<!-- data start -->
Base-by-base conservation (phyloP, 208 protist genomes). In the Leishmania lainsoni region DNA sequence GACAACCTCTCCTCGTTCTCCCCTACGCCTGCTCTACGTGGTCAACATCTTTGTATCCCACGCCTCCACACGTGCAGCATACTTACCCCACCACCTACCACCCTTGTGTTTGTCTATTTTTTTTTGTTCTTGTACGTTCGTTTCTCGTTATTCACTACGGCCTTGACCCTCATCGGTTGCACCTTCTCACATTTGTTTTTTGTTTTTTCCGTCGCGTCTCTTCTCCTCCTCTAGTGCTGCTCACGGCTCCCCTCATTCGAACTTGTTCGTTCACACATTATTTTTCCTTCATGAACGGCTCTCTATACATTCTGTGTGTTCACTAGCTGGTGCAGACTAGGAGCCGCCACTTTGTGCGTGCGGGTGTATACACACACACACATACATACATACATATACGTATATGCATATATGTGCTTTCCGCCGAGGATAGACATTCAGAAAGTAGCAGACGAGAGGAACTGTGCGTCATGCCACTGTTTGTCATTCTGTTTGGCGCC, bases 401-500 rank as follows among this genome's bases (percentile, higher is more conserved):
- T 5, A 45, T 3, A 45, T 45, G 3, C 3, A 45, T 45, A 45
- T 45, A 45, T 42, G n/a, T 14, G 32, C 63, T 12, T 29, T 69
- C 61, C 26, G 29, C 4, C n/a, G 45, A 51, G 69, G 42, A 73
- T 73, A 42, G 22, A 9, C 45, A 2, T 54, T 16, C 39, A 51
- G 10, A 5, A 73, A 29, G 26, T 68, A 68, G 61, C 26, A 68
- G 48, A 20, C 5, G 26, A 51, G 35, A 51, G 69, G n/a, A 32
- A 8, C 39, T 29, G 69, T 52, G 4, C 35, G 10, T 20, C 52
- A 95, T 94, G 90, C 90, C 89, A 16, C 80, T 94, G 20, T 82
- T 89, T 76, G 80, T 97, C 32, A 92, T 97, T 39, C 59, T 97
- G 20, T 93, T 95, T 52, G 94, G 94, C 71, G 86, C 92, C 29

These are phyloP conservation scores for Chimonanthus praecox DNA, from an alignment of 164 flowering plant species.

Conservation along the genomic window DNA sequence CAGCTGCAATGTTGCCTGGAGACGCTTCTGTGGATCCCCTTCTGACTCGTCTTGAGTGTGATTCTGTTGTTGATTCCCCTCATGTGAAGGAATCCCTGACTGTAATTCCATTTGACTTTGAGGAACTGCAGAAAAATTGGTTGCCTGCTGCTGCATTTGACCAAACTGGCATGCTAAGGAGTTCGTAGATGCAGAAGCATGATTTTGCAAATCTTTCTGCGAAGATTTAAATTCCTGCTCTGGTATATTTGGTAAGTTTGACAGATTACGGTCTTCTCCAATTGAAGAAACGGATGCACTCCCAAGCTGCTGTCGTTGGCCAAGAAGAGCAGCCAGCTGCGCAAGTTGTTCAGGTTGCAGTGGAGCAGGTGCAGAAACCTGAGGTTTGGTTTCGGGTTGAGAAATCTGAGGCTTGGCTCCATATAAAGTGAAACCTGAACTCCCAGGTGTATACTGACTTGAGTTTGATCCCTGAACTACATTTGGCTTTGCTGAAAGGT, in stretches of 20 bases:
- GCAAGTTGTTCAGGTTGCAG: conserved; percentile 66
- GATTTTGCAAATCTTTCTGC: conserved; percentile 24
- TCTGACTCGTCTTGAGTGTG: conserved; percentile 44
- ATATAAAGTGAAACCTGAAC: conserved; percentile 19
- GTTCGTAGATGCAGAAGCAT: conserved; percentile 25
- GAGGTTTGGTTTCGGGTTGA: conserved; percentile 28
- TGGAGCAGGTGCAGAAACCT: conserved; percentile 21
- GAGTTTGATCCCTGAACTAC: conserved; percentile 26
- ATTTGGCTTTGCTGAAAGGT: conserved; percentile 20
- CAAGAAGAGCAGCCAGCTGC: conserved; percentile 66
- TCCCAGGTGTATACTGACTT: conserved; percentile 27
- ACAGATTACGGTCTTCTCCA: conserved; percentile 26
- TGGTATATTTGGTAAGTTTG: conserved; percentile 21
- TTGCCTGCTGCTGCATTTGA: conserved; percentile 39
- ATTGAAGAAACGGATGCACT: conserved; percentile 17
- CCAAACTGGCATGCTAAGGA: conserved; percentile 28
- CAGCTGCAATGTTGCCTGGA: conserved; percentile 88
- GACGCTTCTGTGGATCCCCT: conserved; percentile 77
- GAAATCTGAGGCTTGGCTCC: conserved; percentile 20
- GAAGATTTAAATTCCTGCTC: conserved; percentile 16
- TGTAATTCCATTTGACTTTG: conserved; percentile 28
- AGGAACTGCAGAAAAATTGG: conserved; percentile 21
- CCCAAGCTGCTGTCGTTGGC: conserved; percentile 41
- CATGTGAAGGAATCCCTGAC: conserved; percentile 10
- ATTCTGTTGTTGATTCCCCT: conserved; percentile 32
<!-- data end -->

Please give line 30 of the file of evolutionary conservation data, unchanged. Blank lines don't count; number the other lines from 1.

- CAGCTGCAATGTTGCCTGGA: conserved; percentile 88